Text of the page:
After ~7 years of applying for DoDDS teaching positions, a Spanish position finally opened up at Yokosuka Middle School late last Summer and my wife officially got the job on my birthday- August 31st. That began the mad rush to sell our cars, home, my martial arts schools I owned since 2005, and prepping everything for the move. We arrived in Japan October 7th and I stayed for three weeks to get housing, cars, and AOB squared away before heading back to AZ to complete the sale of my business and tie up any loose ends. It was tough to leave our family and friends as well as our students but we knew coming here was the best decision for our family.
I began teaching martial arts as a sophomore in high school when my family moved back to Misawa from Guam so I knew I'd have the opportunity to teach on base again. I made my way back to Yokosuka on Thanksgiving and took 3 months off from teaching before pursuing a position here. Luckily the MWR had a facility and time available for me to start teaching again at the end of March this year. It's great having such a large facility, especially for a martial art that requires lots of room to swing swords.  Moreover, not having to worry about the overhead of running my own facility like I did stateside is a great relief. That brings cost down significantly and so our class is only $50 monthly whereas in the states we were $125 a month, and that was considered cheap!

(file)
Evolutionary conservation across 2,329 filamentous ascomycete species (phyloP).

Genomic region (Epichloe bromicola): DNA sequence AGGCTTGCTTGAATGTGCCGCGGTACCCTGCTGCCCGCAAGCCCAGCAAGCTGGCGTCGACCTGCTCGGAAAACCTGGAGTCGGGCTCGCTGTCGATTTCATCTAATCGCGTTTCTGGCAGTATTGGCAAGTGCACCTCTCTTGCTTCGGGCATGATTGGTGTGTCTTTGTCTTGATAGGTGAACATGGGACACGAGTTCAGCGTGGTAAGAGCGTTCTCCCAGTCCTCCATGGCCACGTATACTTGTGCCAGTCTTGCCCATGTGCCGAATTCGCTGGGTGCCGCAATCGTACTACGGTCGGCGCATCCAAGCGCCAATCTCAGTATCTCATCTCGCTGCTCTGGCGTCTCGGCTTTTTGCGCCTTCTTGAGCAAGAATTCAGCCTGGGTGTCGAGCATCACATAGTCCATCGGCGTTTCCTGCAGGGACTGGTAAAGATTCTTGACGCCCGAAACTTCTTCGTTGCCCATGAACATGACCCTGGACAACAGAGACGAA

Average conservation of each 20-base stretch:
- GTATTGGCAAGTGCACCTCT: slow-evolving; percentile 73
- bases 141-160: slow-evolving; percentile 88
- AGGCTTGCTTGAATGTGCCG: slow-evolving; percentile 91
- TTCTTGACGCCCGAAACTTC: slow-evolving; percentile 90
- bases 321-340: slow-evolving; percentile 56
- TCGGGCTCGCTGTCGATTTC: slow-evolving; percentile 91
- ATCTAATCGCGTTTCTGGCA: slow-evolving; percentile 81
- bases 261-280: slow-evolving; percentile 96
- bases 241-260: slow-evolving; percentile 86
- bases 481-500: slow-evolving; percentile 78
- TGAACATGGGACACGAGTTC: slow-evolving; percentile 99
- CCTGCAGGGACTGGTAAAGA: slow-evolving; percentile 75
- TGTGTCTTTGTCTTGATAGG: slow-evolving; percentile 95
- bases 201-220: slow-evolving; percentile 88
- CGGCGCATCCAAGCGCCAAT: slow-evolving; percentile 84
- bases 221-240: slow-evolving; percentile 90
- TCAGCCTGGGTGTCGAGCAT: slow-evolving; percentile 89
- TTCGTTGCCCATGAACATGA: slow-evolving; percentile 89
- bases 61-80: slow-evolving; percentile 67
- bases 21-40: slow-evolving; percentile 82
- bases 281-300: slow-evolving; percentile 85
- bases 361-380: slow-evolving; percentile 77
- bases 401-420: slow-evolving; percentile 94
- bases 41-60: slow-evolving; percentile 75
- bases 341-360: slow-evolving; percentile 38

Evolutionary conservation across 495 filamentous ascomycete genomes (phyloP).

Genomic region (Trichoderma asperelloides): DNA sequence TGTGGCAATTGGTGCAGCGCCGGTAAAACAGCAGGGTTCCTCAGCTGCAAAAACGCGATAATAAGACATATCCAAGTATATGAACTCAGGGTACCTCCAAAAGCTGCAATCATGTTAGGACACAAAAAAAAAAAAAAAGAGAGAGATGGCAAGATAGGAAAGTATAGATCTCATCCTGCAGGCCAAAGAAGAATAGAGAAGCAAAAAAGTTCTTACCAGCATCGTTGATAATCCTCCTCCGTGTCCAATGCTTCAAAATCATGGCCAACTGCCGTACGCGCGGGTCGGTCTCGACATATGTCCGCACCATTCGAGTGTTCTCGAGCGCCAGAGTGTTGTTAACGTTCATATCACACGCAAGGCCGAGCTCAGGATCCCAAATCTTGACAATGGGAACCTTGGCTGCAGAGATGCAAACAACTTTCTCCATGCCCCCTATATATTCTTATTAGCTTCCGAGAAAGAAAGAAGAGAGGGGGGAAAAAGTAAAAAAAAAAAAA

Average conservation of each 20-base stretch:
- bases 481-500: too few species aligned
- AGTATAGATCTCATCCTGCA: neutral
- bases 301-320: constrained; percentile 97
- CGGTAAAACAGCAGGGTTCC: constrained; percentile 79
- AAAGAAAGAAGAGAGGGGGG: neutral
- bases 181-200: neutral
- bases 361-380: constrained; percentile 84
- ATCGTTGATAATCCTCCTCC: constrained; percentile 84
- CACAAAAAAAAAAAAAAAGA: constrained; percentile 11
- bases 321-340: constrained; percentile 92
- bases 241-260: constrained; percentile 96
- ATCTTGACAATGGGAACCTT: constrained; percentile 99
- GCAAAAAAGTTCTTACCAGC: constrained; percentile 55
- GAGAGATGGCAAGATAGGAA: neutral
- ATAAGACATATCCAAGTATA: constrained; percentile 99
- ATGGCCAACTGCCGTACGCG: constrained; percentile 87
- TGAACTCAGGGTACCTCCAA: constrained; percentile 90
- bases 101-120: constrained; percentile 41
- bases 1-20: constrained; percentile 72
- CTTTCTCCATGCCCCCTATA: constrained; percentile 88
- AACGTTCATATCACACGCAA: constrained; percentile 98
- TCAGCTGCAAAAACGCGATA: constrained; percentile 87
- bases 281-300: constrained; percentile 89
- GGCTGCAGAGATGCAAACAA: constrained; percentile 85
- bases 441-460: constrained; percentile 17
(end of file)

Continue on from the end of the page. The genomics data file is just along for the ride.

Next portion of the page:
Q. Is there any prerequisites for your classes?
To begin training in swordsmanship absolutely no experience is required although any martial arts background, even in a discipline with no weaponry, will help someone to pick up the curriculum a little faster. If you are ready to have fun learning something new and have a great attitude, our class is for you! There are even programs available for those that may be interested in teaching the art and already hold a high rank in another martial art style.
Q. Why should people study Haidong Gumdo?
Haidong Gumdo is a lifelong martial art that those young and old alike can train together. In fact, I have had students as young as 6 and as mature as 64 enjoy the program and what it has to offer.  It is challenging training but anything worth doing isn't going to be easy and that's exactly how we cultivate physical, mental, and spiritual growth. Swordsmanship is one of the few styles I can see myself training into my golden years and the reason why after 6 different Black Belts, I no longer train in any other discipline.